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Turkey : Tearing down the Ankara Wall (in slow-motion)

mercredi 25 novembre 2009, par Mustafa Akyol

Mustafa AKYOL

Twenty years ago, in November 1989, the Berlin Wall came down. It took just a few weeks to tear it into pieces. It took only a little more than that to disestablish the East German state apparatus. In January 1990, the infamous Stasi, “The Ministry for State Security,” was stormed by people who demanded the destruction of their “personal files,” and, ultimately, the end of communism.

Now, to get what is happening in Turkey these days, you need to realize that there is an “Ankara Wall” as well, but a less visible one. A revolution is taking place to tear this wall down, too, but it is a much slower and erratic one. Moreover, the main actors in this slow-motion revolution are Turkey’s religious conservatives, who, with their moustaches and headscarves, don’t look to Western eyes as familiar as the beer-toasting Germans of 1989.

The birth of the hybrid system

To get the story correctly, one needs to understand the beginnings correctly. In the late 1920s and 30s, Turkey was constructed as a “republic,” but not as a democracy. The leader, Mustafa Kemal Atatürk, was a passionate Westernizer, but the West was not an entirely pretty place at the time. Fascist Italy and Nazi Germany, along with the Soviet Union, were seen as successful models, and the Kemalist regime did not hesitate to incorporate some of the elements of these totalitarian regimes.

Recep Peker, the powerful secretary-general of the Republican People’s Party, or CHP – Mustafa Kemal’s party – traveled to Nazi Germany in 1935 and came back with not just a deep sense of admiration, but also a program to implement. A year later, Turkey was officially declared a one-party state. Peker also formulated the famous “Six Arrows” of the Kemalist ideology, which conspicuously excluded democracy, liberty or liberalism. In fact, Peker publicly denounced liberalism as “high treason.” Besides the liberals, the two main enemies of the regime were the religious conservatives who refused to evolve into the ultra-secular “Homo Kemalicus,” and the Kurds, who resisted acknowledging that they were, according to Kemalism, “mountain Turks.”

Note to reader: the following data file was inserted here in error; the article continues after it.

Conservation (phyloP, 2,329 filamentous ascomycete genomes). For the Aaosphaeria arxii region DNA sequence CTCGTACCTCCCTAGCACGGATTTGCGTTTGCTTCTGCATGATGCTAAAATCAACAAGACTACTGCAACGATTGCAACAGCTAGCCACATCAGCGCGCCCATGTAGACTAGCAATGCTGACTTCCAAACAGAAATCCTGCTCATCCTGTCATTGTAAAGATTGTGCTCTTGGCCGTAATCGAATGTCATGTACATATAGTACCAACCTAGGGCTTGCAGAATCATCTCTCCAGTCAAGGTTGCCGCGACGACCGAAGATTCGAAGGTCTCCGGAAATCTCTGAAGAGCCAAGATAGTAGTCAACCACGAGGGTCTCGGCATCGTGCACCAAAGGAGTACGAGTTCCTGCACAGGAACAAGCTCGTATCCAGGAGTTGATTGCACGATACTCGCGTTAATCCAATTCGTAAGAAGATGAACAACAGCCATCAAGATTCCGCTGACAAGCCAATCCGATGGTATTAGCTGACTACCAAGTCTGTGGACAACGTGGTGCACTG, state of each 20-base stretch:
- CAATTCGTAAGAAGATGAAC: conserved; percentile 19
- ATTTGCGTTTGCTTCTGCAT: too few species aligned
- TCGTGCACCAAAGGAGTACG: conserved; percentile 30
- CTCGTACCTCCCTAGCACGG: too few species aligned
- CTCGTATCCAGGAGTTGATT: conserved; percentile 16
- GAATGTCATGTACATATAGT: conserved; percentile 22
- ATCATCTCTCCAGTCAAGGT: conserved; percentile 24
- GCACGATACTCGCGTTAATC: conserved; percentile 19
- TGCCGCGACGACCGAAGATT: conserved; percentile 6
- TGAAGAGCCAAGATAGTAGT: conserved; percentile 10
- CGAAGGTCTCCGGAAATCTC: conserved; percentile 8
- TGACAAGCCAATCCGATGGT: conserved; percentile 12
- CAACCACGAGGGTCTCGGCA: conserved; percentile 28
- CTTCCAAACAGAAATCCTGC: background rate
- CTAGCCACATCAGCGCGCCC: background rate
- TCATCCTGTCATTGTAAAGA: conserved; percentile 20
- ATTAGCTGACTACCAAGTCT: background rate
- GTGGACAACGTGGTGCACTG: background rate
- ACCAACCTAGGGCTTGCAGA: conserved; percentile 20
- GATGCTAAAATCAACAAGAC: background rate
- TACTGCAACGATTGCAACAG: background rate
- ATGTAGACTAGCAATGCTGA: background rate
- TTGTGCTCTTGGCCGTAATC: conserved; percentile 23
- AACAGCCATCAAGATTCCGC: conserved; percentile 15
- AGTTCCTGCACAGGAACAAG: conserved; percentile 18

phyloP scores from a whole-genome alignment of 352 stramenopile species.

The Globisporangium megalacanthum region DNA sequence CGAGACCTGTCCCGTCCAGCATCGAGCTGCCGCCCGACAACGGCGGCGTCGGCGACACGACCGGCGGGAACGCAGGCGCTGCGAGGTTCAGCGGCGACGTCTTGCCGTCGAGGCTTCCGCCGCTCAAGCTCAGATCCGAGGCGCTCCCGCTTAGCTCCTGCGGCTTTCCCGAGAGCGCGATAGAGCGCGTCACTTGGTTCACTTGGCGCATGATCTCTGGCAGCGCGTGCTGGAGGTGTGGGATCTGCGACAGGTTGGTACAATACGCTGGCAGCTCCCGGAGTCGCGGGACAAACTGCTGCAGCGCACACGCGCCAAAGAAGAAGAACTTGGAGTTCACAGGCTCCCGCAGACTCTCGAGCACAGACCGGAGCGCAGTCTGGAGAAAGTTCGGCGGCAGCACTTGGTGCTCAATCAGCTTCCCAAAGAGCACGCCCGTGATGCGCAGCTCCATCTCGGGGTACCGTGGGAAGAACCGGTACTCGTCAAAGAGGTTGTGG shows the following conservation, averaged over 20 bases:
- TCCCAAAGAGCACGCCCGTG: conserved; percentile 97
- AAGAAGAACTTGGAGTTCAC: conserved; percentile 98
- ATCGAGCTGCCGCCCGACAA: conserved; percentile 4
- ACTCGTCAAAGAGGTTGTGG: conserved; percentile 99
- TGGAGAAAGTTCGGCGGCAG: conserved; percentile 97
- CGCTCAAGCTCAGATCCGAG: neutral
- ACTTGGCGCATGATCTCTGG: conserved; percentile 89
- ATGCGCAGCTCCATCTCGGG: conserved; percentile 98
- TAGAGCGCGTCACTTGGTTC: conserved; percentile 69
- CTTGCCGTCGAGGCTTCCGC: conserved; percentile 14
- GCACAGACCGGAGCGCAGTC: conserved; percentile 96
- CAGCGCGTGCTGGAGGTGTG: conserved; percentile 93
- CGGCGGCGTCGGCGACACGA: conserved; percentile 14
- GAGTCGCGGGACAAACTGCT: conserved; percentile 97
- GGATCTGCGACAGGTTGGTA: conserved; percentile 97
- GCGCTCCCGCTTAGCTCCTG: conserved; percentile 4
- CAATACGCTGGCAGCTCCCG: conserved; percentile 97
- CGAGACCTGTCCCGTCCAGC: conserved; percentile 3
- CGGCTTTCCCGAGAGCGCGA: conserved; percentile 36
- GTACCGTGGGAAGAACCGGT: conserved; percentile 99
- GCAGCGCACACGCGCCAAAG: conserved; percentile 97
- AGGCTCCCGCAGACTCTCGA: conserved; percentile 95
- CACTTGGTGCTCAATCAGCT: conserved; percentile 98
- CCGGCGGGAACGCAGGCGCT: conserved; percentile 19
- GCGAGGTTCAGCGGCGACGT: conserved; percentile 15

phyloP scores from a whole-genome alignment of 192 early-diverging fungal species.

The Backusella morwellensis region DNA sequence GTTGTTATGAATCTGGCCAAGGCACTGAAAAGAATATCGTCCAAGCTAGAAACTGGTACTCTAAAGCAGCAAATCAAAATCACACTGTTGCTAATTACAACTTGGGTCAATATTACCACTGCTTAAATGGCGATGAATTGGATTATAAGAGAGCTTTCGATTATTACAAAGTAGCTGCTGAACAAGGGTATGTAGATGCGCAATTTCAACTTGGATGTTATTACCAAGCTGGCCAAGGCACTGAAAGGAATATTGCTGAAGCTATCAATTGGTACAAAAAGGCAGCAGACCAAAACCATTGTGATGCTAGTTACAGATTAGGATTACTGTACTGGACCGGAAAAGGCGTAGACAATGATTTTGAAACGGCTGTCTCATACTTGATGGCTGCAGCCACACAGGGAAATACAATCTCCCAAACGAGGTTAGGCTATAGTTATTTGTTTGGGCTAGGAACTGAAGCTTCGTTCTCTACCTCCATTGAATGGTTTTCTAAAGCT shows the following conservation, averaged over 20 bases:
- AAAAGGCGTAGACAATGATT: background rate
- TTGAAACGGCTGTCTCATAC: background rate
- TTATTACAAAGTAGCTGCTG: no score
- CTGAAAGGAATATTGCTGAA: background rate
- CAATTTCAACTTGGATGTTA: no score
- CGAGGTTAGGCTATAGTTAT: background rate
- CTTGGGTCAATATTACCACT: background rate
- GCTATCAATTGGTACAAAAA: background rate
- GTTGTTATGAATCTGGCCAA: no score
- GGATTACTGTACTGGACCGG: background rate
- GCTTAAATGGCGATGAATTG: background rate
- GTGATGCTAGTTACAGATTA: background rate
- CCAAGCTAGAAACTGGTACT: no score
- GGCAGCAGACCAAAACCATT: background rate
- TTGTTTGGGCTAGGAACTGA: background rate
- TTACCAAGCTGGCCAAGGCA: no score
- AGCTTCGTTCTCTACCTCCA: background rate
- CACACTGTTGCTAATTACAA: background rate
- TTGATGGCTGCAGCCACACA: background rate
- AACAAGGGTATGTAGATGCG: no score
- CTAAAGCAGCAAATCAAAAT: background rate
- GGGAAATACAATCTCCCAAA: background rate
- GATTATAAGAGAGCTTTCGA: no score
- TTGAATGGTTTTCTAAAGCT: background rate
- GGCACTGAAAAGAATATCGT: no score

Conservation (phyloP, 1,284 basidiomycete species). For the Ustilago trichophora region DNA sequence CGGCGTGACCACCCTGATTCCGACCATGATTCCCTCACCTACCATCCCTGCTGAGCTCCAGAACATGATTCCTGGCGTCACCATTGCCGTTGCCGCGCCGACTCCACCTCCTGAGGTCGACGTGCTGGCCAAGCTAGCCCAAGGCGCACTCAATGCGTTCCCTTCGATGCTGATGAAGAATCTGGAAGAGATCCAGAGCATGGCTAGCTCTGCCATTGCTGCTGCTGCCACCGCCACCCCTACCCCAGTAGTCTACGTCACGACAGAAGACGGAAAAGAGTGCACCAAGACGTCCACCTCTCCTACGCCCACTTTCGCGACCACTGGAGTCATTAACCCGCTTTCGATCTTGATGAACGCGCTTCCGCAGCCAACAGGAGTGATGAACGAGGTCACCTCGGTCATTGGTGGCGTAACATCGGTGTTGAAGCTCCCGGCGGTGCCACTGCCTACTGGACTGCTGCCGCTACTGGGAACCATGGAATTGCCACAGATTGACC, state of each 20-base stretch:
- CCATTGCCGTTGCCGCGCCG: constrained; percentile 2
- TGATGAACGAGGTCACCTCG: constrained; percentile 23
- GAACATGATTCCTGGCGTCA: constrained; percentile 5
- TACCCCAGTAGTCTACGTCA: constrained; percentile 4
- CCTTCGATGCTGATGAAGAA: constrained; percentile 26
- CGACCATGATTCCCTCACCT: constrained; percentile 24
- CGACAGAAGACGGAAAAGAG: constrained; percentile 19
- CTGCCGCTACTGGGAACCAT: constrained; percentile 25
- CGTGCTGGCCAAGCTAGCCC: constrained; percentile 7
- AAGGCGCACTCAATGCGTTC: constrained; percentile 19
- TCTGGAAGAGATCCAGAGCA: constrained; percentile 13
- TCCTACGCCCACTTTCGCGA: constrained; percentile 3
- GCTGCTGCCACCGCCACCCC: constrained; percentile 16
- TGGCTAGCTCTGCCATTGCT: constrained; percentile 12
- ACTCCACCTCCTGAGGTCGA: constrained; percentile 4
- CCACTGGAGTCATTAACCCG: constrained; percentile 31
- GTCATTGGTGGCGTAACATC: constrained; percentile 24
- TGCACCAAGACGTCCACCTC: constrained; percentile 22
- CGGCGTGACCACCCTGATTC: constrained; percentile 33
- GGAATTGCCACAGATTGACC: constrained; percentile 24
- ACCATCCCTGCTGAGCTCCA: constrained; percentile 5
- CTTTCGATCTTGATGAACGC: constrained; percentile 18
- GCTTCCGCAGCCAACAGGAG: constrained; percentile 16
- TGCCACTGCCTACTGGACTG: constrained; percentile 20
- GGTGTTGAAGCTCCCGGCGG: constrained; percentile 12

So, at the end of the 1930s, Turkey was just one of the several totalitarian states in Eurasia. What would turn the country into a unique case was World War II.

The war ended fascism, at least in Europe, and countries became either Western-style liberal democracies, or Soviet-satellite tyrannies. Turkey, which skipped the war by remaining neutral, became none. It luckily joined the Western alliance, but it neither questioned its inter-war totalitarianism, nor disestablished its infrastructure.

What emerged from this was a hybrid system : A quasi-democracy existing side-by-side with a still-totalitarian state ideology and establishment. Moreover, this establishment was supported by a certain segment of society, mainly the urban upper class, who had benefited from the era of High Kemalism, and identified itself with the its ideals.

That’s why when military coups took place in Turkey against democratically elected governments, especially in 1960 and 1997, the culprit was not just the Kemalist military, but also its civilian allies. Before the 1960 coup, some university professors and some journalists openly called the Army “to duty,” and cheered for the junta when it imprisoned, abused and finally killed the elected the prime minister. (This is something you should keep in mind when trying to understand the current Ergenekon case.)

The AKP in perspective

What has been happening since 2002, when the Justice and Development Party, or AKP, came to power, is that the hybrid system is slowly falling down. For the first time, a democratically elected government is assuming full power, and daring to change the Kemalist positions on many critical issues – from Kurdish rights to the definition of secularism, from a solution in Cyprus to the attitude toward Armenia.

It is not an accident that the AKP is widely supported by the three main victims of the Kemalist era : the Kurds, the liberals and, of course, religious conservatives. The latter’s leading role is also not an accident.

As evidenced by the role of Catholicism in the fall of communism in Poland, religions tend to provide the most durable resistance to modern totalitarian ideologies. It is lucky for Turkey that this religiously inspired resistance almost never turned violent, and, to the surprise of most, it even has turned pro-Europe in the last decade.

But all this does not mean that the AKP is all wonderful. It is, after all, a Turkish political party that grew within the country’s decades-old patrimonial and nepotistic political culture. It abandoned its old Islamist ideology, but the traces of the past sometimes still surface. Its leader, Recep Tayyip Erdoğan, is brave and reformist, but also growingly intolerant towards criticism. (The recently levied astronomic tax fine on the Doğan Media Group seems not unrelated to that.) The AKP’s members have evolved a lot throughout the years, but most are still far from being principled democrats.

So, foreigners would be not only right, but also helpful in criticizing all these problems in the AKP. But they should be careful not to support those who want to re-enact the Ankara Wall, and restore something even worse than the old hybrid regime.

That’s a danger that is still clear and present.

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Sources

Source : HDN, le 24.11.09

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